How Corporate Media Aid And Abet Crimes In Africa
By Milton Allimadi
Corporate media outlets that foster the enabling environment for malevolent Western intervention in Africa in pursuit of natural resources are enemies of peace and security on the continent.
They contribute to bloodshed when they downplay crimes in African countries, especially when those responsible for the atrocities are rulers that are regarded as "friends" of the West, such as Rwanda's Gen. Paul Kagame and Uganda's Gen. Yoweri Museveni.
Media's primary role is to keep the public well-informed not to manufacture consent. A knowledgeable citizenry is able to hold elected officials and the government accountable.
Very few Americans are aware that eight million Congolese have perished since 1997 as a result of several invasions from Uganda and Rwanda and that both countries are supported by the U.S.
The national armies of Uganda and Rwanda and their allied militias use violence as a mechanism to plunder Congo's vast wealth. Whole regions are depopulated through massacres and mass rapes of women, men and children, to clear the way for illegal mining interests.
The United Nations has identified and listed the names of Western corporations that have benefited from this lucrative genocide. The massacres have been largely ignored by media outlets such as The New York Times, CNN, and the BBC, who are all focused on Syria which has been designated as the "hot spot" of the moment.
As tragic as the civil war in Syria is, the magnitude of the atrocities and scale of deaths pale in comparison to Congo's calamity. Yet when world leaders met here in New York for this year's United Nations General Assembly, Congo was barely mentioned even though this past June, a U.N. report implicated Rwanda in the recent flare up of massacres and ethnic depopulation.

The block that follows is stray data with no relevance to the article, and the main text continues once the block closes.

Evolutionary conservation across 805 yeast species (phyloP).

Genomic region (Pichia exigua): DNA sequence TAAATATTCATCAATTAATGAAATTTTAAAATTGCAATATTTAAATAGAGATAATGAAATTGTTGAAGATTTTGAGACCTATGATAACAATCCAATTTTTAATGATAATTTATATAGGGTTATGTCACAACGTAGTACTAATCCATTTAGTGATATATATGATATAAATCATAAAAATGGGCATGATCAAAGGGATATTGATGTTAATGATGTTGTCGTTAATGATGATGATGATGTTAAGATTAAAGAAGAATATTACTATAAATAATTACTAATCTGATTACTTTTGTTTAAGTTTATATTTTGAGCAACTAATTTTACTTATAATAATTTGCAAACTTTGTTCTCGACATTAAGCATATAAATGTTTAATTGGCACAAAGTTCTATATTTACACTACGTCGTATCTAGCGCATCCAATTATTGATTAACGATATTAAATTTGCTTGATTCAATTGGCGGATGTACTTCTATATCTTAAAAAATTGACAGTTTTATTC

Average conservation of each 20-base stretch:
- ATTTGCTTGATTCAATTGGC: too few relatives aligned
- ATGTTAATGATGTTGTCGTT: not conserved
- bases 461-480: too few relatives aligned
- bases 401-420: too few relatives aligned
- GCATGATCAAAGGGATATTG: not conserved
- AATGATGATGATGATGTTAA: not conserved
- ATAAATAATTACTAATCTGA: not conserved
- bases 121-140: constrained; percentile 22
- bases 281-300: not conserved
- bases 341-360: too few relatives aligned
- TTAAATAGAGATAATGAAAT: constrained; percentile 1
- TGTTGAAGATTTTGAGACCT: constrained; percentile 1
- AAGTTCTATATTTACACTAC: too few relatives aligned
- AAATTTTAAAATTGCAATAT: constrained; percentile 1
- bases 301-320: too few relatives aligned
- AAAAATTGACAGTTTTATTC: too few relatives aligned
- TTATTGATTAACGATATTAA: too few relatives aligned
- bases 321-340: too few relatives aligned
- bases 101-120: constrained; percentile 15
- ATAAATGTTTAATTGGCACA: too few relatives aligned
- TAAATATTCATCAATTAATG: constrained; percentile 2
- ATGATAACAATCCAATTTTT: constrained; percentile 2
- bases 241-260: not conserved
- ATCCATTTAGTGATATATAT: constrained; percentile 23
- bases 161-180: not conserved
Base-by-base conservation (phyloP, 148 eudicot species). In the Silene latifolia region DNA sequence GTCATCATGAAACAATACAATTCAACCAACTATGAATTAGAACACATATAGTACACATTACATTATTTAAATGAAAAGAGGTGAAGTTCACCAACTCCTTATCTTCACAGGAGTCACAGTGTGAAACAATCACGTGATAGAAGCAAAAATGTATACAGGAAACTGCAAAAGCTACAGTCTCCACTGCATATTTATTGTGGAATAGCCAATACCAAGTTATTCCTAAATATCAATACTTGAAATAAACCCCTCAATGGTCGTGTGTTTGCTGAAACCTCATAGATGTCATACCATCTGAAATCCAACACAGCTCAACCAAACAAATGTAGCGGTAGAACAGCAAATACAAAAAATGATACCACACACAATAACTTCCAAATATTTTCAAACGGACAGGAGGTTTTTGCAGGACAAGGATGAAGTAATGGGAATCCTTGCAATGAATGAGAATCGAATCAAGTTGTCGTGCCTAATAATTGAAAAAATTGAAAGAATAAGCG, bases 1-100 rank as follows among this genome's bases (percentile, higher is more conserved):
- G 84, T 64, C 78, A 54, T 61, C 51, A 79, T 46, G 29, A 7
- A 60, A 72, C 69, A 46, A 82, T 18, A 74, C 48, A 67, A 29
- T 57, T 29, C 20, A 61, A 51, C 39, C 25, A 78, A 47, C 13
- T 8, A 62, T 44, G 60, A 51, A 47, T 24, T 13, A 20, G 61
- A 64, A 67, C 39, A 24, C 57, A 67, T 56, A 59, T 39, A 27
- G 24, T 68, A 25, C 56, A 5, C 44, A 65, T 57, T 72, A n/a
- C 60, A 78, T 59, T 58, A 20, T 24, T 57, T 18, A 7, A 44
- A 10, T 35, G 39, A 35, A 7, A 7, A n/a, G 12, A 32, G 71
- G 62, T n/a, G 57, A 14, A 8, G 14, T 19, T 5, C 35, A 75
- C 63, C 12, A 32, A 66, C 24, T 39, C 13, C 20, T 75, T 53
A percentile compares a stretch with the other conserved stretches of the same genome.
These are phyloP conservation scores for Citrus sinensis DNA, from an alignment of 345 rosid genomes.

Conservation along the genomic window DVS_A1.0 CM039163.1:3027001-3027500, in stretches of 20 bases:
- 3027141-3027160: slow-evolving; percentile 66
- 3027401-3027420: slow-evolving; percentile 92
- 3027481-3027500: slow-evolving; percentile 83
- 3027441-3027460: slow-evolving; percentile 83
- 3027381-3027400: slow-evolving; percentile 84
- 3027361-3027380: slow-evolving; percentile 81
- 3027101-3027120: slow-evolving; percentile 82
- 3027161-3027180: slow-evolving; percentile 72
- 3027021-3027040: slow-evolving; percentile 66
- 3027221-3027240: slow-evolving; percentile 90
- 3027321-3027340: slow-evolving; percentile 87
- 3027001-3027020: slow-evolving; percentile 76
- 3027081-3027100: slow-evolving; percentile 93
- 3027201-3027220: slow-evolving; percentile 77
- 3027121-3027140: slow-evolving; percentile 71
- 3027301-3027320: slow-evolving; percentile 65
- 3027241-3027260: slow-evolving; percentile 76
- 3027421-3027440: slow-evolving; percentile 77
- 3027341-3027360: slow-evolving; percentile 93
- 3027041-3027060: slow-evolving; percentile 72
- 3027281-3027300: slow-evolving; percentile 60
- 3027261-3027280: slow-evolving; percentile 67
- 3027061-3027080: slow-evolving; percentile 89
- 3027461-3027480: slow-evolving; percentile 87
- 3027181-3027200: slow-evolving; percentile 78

The report's investigation found that Gen. Paul Kagame's military trained Rwandans who were then armed and sent across the border to pose as Congolese "mutineers" called M23 rebels to unleash bloodshed. Rwanda has been implicated in massacres in the Congo in past UN reports including what's been termed the "Mapping Report" of 2010.
The Congo genocide has been profitable for Rwanda, which now exports minerals it does not produce, including diamonds. Additionally, atrocities in Congo deflect attention from Gen. Kagame's repression in Rwanda.
Uganda's role in the atrocities are also well documented. On June 8, 2006 The Wall Street Journal reported that Uganda's Gen. Museveni had contacted then United Nations Secretary General Kofi Annan to urge him to block an investigation by the International Criminal Court (ICC) into Uganda's role in the Congo genocide. Someone must have obliged, since Gen. Museveni has yet to be indicted.
There is strong evidence to support a move by the ICC. After all, the International Court of Justice (ICJ) had already in 2005 found Uganda liable for plunder, massacres and other war crimes in Congo and awarded the Kinshasa government $10 billion.
While the U.S. finally announced this summer that a modest amount of aid to Rwanda, about $300,000 was suspended, both Gen. Kagame and Gen. Museveni have never been threatened with serious sanctions for their roles in the Congo crimes because they have leased their national armies to further U.S. interests in Africa.
In addition to allowing Western corporations to commit mining piracy in Congo, Gen. Kagame has sent soldiers to Darfur to police the peace there, even with their record of abuses. And, Gen. Museveni has stationed 8,000 Ugandan troops to help stabilize Somalia which the U.S. fears could turn into a haven for al-Qaeda.
While the administration's Africa policy may be geared towards U.S. interests are major media including The New York Times, the BBC and CNN obliged to go along? Is the role of media to push government agenda or to report the news? Are there, in fact, any separations between the government's interests and those of multinational corporations and corporate media?